Picture this: It’s 8:20 in the morning and you’re rushing off to work with your umbrella, apartment keys, and shoulder bag in hand. You head down the block and into the subway station. You rummage through your bag in search for your MetroCard as your train approaches the station. You swipe hurriedly, but when you look down, you read this message: Please swipe again at this turnstile. Your train has just arrived. You swipe again only to get more bad news: Insufficient fare. Your train pulls out of the station.
Anyone living in the Big Apple knows what a hassle it can be to keep track of those flimsy MetroCards. Since the ‘90s, MetroCards have been the “modern” way to pay for public transportation. Today, however, physical cards are becoming outdated. They are a hassle to refill, easy to lose, and can be unreliable—so what’s the alternative? Mobile MetroCards.
Many large European cities have successfully adapted to mobile payments within their transportation system. Thousands of London commuters pay for their rides by waving their cell phones (or enabled credit or debit cards) at the subway turnstiles or bus fareboxes. Similarly, the fashion-forward city of Milan has just announced that their new transportation system is supported by Apple Pay, allowing users to pay for tickets with their iPhone or Apple Watch.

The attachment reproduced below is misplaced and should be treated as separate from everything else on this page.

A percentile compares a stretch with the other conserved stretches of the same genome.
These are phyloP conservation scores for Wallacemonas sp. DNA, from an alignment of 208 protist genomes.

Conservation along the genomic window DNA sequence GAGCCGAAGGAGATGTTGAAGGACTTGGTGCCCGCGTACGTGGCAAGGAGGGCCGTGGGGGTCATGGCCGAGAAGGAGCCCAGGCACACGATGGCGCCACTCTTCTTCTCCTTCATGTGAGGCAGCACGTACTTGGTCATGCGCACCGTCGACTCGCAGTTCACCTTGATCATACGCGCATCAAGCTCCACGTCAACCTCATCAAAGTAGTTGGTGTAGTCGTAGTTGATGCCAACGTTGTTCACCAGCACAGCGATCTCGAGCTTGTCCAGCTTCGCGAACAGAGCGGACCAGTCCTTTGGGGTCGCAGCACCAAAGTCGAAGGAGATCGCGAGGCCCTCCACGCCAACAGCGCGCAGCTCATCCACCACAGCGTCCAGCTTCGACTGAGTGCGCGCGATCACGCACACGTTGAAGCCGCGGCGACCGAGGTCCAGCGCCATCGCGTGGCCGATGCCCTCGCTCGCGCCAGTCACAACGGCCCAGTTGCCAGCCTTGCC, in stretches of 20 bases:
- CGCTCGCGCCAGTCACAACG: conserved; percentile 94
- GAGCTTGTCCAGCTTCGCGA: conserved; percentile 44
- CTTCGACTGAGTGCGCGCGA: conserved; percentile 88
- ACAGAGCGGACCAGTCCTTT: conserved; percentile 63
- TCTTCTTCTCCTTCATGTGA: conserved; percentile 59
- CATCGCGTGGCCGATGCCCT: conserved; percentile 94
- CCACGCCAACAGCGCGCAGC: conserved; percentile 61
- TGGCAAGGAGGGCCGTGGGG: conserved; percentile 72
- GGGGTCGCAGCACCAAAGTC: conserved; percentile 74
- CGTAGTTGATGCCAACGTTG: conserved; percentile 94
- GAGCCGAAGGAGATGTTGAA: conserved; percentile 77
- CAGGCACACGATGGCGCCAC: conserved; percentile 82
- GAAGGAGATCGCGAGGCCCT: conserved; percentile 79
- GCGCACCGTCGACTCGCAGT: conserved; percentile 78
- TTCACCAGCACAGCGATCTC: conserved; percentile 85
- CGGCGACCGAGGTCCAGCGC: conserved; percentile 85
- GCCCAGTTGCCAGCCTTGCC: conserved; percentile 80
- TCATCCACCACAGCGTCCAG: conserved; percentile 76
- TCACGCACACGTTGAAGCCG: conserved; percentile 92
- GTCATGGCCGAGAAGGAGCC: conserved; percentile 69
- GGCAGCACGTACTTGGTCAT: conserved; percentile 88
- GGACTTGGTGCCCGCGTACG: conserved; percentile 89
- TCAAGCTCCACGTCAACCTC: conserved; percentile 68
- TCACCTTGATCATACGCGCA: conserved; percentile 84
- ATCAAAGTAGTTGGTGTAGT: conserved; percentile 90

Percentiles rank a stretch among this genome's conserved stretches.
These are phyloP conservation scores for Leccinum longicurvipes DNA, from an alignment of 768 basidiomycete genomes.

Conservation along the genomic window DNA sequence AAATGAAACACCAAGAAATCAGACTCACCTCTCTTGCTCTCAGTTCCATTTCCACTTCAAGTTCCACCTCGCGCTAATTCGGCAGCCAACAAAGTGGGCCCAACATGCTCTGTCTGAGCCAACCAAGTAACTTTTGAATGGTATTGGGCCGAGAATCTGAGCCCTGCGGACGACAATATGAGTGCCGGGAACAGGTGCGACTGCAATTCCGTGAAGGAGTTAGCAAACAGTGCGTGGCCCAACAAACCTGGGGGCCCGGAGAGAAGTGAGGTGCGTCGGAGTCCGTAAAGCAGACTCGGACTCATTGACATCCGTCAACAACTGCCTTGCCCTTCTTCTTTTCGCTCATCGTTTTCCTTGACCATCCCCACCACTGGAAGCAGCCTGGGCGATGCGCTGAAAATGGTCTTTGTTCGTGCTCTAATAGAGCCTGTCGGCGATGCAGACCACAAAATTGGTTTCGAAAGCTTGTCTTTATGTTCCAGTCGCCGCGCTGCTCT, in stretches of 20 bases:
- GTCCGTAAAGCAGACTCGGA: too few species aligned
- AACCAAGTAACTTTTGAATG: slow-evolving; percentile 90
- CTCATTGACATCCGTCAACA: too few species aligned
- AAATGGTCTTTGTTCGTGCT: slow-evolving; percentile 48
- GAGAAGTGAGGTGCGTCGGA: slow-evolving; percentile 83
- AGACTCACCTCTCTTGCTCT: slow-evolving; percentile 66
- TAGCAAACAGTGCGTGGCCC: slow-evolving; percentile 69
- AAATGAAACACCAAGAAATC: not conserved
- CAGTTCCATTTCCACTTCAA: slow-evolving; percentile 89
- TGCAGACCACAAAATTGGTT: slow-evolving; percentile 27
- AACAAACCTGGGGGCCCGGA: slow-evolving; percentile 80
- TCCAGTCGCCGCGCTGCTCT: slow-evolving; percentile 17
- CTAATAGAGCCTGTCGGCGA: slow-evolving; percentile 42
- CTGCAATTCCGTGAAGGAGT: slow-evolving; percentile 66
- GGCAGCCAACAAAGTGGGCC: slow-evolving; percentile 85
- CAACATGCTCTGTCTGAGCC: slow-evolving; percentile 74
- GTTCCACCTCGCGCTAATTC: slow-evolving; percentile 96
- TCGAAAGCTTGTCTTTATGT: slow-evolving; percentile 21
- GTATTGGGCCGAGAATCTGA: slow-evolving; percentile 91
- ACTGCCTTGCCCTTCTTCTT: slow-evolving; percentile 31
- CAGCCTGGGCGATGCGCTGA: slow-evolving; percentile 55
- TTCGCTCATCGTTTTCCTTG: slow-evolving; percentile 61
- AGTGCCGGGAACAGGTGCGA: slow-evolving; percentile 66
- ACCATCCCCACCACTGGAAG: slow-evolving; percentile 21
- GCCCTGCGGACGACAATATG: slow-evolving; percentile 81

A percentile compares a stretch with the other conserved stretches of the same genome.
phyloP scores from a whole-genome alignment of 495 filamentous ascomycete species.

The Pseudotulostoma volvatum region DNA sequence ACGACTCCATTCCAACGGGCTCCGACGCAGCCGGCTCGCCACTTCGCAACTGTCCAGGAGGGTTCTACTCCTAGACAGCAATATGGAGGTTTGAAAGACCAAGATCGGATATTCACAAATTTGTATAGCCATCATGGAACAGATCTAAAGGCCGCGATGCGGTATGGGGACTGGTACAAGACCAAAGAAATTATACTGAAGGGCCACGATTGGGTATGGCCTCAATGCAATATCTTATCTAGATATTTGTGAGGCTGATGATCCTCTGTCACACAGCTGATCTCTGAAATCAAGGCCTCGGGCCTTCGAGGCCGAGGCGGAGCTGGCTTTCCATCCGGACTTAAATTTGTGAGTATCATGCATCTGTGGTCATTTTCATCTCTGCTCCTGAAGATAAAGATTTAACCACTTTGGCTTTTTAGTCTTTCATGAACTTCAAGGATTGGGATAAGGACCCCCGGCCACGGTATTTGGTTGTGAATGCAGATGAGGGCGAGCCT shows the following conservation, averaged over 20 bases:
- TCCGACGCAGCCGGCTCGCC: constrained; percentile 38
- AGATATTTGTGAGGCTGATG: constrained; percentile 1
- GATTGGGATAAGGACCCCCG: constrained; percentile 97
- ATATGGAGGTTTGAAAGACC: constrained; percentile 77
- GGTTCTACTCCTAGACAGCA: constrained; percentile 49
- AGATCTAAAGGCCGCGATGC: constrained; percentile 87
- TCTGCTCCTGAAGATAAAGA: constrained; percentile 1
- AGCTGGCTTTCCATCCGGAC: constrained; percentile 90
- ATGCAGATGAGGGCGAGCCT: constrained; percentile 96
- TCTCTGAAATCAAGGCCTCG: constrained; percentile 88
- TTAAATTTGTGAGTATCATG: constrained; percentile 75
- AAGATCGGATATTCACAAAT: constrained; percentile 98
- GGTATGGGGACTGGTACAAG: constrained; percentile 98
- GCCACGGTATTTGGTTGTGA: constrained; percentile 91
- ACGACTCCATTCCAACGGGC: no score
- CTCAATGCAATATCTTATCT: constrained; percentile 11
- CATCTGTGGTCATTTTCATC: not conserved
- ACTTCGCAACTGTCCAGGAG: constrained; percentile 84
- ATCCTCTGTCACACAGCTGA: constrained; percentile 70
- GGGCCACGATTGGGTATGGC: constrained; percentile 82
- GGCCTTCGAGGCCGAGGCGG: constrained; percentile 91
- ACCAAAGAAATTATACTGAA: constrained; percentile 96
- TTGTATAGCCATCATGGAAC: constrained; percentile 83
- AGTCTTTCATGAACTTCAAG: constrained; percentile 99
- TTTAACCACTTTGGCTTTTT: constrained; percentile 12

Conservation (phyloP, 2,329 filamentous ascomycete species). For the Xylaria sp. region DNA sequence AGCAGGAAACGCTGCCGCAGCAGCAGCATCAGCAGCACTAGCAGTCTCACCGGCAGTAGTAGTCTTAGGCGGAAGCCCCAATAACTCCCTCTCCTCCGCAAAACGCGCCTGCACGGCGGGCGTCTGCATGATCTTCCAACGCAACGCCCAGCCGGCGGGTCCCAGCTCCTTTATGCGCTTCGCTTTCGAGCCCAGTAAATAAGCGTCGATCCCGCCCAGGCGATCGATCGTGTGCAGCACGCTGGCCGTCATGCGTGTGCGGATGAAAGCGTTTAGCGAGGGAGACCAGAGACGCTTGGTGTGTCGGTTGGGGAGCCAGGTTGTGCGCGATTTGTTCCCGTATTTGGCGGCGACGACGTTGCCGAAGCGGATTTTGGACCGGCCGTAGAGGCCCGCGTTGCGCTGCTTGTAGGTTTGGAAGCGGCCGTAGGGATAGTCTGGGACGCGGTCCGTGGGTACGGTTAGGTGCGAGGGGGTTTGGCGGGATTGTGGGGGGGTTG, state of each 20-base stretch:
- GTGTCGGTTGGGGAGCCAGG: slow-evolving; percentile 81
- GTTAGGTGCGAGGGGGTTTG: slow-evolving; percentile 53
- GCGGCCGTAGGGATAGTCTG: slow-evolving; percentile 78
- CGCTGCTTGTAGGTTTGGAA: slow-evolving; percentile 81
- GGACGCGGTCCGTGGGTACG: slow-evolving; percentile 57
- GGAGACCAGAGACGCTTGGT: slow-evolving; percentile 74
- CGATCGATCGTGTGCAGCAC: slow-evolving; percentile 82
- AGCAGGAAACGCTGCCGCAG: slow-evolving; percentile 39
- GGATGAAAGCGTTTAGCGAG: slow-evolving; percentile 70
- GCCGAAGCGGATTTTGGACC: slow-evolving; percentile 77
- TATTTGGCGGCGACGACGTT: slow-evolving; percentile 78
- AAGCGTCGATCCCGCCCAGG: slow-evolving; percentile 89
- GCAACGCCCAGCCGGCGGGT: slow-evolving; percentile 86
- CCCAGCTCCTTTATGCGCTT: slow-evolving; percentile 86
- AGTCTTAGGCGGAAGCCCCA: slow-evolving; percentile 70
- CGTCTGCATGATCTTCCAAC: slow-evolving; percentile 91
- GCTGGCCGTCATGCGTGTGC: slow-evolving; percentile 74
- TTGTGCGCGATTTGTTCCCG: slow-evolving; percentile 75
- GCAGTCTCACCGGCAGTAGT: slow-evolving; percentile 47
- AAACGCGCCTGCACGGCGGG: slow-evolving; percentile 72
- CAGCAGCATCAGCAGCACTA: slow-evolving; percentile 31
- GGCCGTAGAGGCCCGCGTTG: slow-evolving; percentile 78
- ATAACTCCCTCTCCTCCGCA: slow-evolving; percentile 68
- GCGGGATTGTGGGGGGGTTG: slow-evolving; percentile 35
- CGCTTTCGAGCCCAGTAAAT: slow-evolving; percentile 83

The New York City transit system is recreating a comparable program for its buses, trains, and subways. This transition is already underway and is expected to be completed by 2023. According to The New York Times, “the system will work through apps like Apple Pay, Google Pay and Samsung Pay as well as “contactless cards” — credit or debit cards with embedded chips that rely on a wireless technology known as near field communication, or NFC.”
NFC is the same technology already used for in-person payments with the mobile wallet. NFC allows two devices to communicate and share data when they are close together, and is highly encrypted to maintain security. It has enabled contactless payments, and has the potential to replace that faulty MetroCard swipe with a quick wave or tap of a smartphone. Not only would mobile MetroCards be more convenient for millions of daily commuters, but it would also make keeping track of travel expenses much more reliable. Never again would you have to worry about a lost, stolen, or empty MetroCard.
And mobile MetroCards are just the beginning! For years, mobile wallets have supported boarding passes, loyalty and gift cards, tickets, and offers. With newly developed mobile college IDs, the list of mobile wallet capabilities will only continue to grow. Smartphones and other mobile devices are so heavily ingrained in our daily routines that it won’t be long before the mobile wallet becomes a day-to-day necessity. One thing’s for sure: in the realm of possibility for mobile wallets, we’ve only reached the tip of the iceberg.